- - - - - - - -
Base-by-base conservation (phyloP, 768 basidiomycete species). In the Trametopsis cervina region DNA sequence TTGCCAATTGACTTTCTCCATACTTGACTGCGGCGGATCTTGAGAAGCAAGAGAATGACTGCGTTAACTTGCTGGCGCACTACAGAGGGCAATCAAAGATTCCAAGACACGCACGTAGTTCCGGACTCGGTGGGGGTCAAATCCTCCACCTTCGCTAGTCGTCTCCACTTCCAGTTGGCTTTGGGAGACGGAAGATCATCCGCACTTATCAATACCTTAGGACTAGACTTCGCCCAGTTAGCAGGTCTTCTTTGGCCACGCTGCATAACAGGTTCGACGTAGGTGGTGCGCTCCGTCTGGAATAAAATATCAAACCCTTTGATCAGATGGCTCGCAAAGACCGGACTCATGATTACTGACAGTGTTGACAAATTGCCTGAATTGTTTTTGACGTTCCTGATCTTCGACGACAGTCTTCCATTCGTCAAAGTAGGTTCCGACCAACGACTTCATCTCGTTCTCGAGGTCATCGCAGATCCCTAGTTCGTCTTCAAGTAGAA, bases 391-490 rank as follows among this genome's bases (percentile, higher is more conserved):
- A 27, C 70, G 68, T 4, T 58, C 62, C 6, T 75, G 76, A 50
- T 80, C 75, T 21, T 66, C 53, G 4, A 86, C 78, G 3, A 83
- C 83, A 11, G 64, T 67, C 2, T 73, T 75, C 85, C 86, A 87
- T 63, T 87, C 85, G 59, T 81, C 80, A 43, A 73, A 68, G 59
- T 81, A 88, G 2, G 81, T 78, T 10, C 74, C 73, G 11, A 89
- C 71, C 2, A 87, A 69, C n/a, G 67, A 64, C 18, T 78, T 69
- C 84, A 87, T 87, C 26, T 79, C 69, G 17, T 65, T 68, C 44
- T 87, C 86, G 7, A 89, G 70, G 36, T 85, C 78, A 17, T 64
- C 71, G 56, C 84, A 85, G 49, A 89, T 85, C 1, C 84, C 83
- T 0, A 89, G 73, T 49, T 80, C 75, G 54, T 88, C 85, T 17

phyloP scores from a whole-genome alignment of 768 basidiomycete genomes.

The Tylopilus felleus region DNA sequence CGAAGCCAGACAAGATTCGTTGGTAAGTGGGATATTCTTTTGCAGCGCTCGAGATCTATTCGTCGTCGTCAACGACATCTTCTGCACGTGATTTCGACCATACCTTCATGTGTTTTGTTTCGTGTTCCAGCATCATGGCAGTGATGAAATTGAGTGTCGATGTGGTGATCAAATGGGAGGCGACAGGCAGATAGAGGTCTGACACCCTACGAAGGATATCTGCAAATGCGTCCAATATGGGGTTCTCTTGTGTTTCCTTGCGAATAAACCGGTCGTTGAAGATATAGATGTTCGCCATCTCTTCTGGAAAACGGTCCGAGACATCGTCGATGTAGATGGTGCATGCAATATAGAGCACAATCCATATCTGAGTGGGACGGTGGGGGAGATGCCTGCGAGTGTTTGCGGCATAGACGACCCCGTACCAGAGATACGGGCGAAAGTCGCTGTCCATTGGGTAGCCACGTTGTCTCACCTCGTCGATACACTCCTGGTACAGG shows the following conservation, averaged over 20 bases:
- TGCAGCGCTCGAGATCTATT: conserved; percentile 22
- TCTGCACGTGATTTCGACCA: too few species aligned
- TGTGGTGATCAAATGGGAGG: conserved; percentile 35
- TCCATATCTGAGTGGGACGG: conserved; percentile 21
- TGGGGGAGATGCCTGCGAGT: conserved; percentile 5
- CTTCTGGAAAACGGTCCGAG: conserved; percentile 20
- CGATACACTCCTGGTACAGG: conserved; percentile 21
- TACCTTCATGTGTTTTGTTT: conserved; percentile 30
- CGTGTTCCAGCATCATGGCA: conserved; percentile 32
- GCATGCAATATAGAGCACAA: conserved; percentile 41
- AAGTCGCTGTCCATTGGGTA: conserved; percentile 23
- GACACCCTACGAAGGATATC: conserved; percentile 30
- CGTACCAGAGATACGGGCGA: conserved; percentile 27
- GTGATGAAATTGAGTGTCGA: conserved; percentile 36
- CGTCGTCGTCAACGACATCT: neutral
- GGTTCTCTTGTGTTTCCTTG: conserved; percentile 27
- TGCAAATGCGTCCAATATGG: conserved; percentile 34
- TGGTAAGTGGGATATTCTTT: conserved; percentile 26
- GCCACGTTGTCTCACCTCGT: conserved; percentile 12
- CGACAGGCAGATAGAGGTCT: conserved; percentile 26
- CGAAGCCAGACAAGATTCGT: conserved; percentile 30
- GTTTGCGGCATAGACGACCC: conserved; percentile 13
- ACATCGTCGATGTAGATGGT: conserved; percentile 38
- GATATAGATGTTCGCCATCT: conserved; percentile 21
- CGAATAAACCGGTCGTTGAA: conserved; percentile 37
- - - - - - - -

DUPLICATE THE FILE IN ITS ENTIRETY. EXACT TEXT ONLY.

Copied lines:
Base-by-base conservation (phyloP, 768 basidiomycete species). In the Trametopsis cervina region DNA sequence TTGCCAATTGACTTTCTCCATACTTGACTGCGGCGGATCTTGAGAAGCAAGAGAATGACTGCGTTAACTTGCTGGCGCACTACAGAGGGCAATCAAAGATTCCAAGACACGCACGTAGTTCCGGACTCGGTGGGGGTCAAATCCTCCACCTTCGCTAGTCGTCTCCACTTCCAGTTGGCTTTGGGAGACGGAAGATCATCCGCACTTATCAATACCTTAGGACTAGACTTCGCCCAGTTAGCAGGTCTTCTTTGGCCACGCTGCATAACAGGTTCGACGTAGGTGGTGCGCTCCGTCTGGAATAAAATATCAAACCCTTTGATCAGATGGCTCGCAAAGACCGGACTCATGATTACTGACAGTGTTGACAAATTGCCTGAATTGTTTTTGACGTTCCTGATCTTCGACGACAGTCTTCCATTCGTCAAAGTAGGTTCCGACCAACGACTTCATCTCGTTCTCGAGGTCATCGCAGATCCCTAGTTCGTCTTCAAGTAGAA, bases 391-490 rank as follows among this genome's bases (percentile, higher is more conserved):
- A 27, C 70, G 68, T 4, T 58, C 62, C 6, T 75, G 76, A 50
- T 80, C 75, T 21, T 66, C 53, G 4, A 86, C 78, G 3, A 83
- C 83, A 11, G 64, T 67, C 2, T 73, T 75, C 85, C 86, A 87
- T 63, T 87, C 85, G 59, T 81, C 80, A 43, A 73, A 68, G 59
- T 81, A 88, G 2, G 81, T 78, T 10, C 74, C 73, G 11, A 89
- C 71, C 2, A 87, A 69, C n/a, G 67, A 64, C 18, T 78, T 69
- C 84, A 87, T 87, C 26, T 79, C 69, G 17, T 65, T 68, C 44
- T 87, C 86, G 7, A 89, G 70, G 36, T 85, C 78, A 17, T 64
- C 71, G 56, C 84, A 85, G 49, A 89, T 85, C 1, C 84, C 83
- T 0, A 89, G 73, T 49, T 80, C 75, G 54, T 88, C 85, T 17

phyloP scores from a whole-genome alignment of 768 basidiomycete genomes.

The Tylopilus felleus region DNA sequence CGAAGCCAGACAAGATTCGTTGGTAAGTGGGATATTCTTTTGCAGCGCTCGAGATCTATTCGTCGTCGTCAACGACATCTTCTGCACGTGATTTCGACCATACCTTCATGTGTTTTGTTTCGTGTTCCAGCATCATGGCAGTGATGAAATTGAGTGTCGATGTGGTGATCAAATGGGAGGCGACAGGCAGATAGAGGTCTGACACCCTACGAAGGATATCTGCAAATGCGTCCAATATGGGGTTCTCTTGTGTTTCCTTGCGAATAAACCGGTCGTTGAAGATATAGATGTTCGCCATCTCTTCTGGAAAACGGTCCGAGACATCGTCGATGTAGATGGTGCATGCAATATAGAGCACAATCCATATCTGAGTGGGACGGTGGGGGAGATGCCTGCGAGTGTTTGCGGCATAGACGACCCCGTACCAGAGATACGGGCGAAAGTCGCTGTCCATTGGGTAGCCACGTTGTCTCACCTCGTCGATACACTCCTGGTACAGG shows the following conservation, averaged over 20 bases:
- TGCAGCGCTCGAGATCTATT: conserved; percentile 22
- TCTGCACGTGATTTCGACCA: too few species aligned
- TGTGGTGATCAAATGGGAGG: conserved; percentile 35
- TCCATATCTGAGTGGGACGG: conserved; percentile 21
- TGGGGGAGATGCCTGCGAGT: conserved; percentile 5
- CTTCTGGAAAACGGTCCGAG: conserved; percentile 20
- CGATACACTCCTGGTACAGG: conserved; percentile 21
- TACCTTCATGTGTTTTGTTT: conserved; percentile 30
- CGTGTTCCAGCATCATGGCA: conserved; percentile 32
- GCATGCAATATAGAGCACAA: conserved; percentile 41
- AAGTCGCTGTCCATTGGGTA: conserved; percentile 23
- GACACCCTACGAAGGATATC: conserved; percentile 30
- CGTACCAGAGATACGGGCGA: conserved; percentile 27
- GTGATGAAATTGAGTGTCGA: conserved; percentile 36
- CGTCGTCGTCAACGACATCT: neutral
- GGTTCTCTTGTGTTTCCTTG: conserved; percentile 27
- TGCAAATGCGTCCAATATGG: conserved; percentile 34
- TGGTAAGTGGGATATTCTTT: conserved; percentile 26
- GCCACGTTGTCTCACCTCGT: conserved; percentile 12
- CGACAGGCAGATAGAGGTCT: conserved; percentile 26
- CGAAGCCAGACAAGATTCGT: conserved; percentile 30
- GTTTGCGGCATAGACGACCC: conserved; percentile 13
- ACATCGTCGATGTAGATGGT: conserved; percentile 38
- GATATAGATGTTCGCCATCT: conserved; percentile 21
- CGAATAAACCGGTCGTTGAA: conserved; percentile 37